Monitoring the hours that employees work can be an emotive subject. Here we look at how to get staff on side when implementing a time and attendance system.
We live in an age where for many the boundaries between work and home life are becoming ever more blurred. With email, smartphones, tablets and wifi hotspots many people can work from any location at any time. While this can be great for business and staff alike, it also brings with it some downsides.
The extra flexibility to work from any location may make it easier to balance work and home commitments, but it has also intensified the already long hours culture in the UK. According to the ONS Britons, on average, work the third longest hours in Europe (with only Greece and Austria working longer). It seems that everyone is working longer, and many feel that they get little recognition for those extra hours that no-one else sees.
Sell the benefits
We’ve discussed the benefits to the organisation of introducing time and attendance software before, however, these systems also provide many benefits to staff, not least, providing visibility of extra hours worked. Clocking in and out is being welcomed in many more enlightened organisations, where staff realise that by logging their hours worked, they are being given credit for those hours. Lateness, long lunches, and general shirking is highlighted, to the benefit of the rest of staff that work hard.
The benefits of time and attendance systems to staff are many.
- Staff receive full credit for the hours they work
- No need to complete timesheets
- Payment is on time, and prone to far fewer errors
- Transparency means that there is nowhere to hide for those that are habitually late or take over long breaks
- Staff are often able to take time off for personal commitments, making the hours up later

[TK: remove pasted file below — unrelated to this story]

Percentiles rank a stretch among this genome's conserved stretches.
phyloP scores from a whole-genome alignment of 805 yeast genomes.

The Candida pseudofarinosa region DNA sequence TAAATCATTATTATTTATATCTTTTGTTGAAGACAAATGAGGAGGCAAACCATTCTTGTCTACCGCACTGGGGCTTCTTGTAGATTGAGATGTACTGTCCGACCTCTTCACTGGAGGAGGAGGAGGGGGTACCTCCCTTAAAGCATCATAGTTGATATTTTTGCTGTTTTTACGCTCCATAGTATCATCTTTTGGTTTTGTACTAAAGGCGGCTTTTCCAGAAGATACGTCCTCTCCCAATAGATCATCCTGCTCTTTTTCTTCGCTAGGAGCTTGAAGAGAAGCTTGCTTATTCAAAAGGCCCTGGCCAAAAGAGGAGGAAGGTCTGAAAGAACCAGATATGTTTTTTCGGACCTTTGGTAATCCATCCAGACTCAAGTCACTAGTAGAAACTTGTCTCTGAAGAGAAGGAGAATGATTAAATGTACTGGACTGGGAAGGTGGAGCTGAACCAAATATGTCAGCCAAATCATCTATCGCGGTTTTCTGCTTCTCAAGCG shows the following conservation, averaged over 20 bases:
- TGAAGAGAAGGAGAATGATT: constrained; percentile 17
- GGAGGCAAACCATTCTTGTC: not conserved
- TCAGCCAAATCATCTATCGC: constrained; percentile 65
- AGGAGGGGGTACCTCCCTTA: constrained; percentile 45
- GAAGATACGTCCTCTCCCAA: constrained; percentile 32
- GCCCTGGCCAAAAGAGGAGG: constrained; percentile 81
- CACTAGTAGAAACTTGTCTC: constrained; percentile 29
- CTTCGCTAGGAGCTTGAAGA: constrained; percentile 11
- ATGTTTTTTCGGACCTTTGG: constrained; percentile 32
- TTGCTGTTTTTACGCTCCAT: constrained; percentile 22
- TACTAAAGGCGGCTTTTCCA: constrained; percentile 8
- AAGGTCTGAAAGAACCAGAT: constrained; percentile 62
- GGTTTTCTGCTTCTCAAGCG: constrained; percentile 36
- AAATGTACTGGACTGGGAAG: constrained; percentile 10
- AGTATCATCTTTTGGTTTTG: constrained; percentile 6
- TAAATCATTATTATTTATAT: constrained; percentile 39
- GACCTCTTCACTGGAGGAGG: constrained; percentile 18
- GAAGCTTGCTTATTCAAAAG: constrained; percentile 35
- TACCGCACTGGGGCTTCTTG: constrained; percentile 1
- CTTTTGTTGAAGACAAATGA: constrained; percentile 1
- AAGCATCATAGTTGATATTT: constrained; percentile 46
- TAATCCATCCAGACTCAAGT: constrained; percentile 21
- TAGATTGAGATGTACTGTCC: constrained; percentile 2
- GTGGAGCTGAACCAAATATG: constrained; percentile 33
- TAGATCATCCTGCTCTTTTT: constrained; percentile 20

- Policy on overtime, breaks, lateness is maintained consistently across the organisation – everyone, in whichever department, is treated equally.
- Supports both formal and informal flexible working patterns
- Lone workers are protected
- Use of mobile technology means staff can potentially clock in from anywhere
- Self-service features mean that staff can see what hours they have worked and see how much absence they have taken
Communication is the key
When introducing any new system, people need time to get used to the idea and understand how it will affect them personally. By keeping staff well informed and spelling out the benefits you will help to smooth the process considerably.
Many organisations have found that by introducing time and attendance a department at a time, the good news travels fast, and as a result other departments ask to be moved to the new system.
To promote strong user adoption, ensure that staff are well trained beforehand, and repeat that training with refresher sessions after a few months, so that after the initial excitement, they don’t forget all the features and functions.
Empower employees with self-service portals
By investing in a Self-service system, staff will feel more empowered as they can check their own balances for hours worked, and holidays and other absences taken.
With so many plus points for the majority of staff, as well as the productivity and visibility benefits for the organisation, it is no surprise that the trend for Time and Attendance software is very much increasing.